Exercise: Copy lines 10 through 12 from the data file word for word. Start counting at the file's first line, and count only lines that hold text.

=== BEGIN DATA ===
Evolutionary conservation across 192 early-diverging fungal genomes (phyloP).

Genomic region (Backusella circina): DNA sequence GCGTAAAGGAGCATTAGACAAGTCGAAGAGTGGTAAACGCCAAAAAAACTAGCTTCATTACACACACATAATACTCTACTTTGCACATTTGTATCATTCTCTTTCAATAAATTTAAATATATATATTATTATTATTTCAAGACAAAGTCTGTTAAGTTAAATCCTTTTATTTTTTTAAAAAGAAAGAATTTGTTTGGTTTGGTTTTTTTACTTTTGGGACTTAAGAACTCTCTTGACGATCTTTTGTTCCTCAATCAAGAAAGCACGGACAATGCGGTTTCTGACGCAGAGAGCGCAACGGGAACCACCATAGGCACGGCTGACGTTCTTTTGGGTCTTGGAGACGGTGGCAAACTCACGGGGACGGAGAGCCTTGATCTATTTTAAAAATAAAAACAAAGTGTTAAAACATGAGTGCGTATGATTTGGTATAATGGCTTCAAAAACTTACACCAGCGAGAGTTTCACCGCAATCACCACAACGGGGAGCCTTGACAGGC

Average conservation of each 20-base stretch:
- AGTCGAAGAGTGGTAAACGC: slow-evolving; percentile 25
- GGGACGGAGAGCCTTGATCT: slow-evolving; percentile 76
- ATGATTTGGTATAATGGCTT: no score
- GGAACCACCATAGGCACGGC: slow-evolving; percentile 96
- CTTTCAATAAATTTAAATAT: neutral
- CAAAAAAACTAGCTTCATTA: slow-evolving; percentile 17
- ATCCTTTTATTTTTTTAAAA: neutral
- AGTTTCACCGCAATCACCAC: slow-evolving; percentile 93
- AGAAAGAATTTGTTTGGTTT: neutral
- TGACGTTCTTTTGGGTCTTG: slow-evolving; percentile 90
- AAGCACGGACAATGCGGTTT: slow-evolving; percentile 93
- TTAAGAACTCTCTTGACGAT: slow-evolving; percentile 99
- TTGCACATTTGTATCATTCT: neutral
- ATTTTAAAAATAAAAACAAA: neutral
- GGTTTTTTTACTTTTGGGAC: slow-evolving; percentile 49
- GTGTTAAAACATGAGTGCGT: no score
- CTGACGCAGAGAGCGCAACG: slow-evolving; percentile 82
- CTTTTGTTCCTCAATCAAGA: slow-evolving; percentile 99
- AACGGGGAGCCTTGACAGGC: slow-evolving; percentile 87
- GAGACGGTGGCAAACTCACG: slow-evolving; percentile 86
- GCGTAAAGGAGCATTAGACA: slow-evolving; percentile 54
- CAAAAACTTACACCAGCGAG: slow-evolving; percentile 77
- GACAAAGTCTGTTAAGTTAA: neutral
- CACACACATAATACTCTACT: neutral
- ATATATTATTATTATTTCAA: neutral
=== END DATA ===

- ATCCTTTTATTTTTTTAAAA: neutral
- AGTTTCACCGCAATCACCAC: slow-evolving; percentile 93
- AGAAAGAATTTGTTTGGTTT: neutral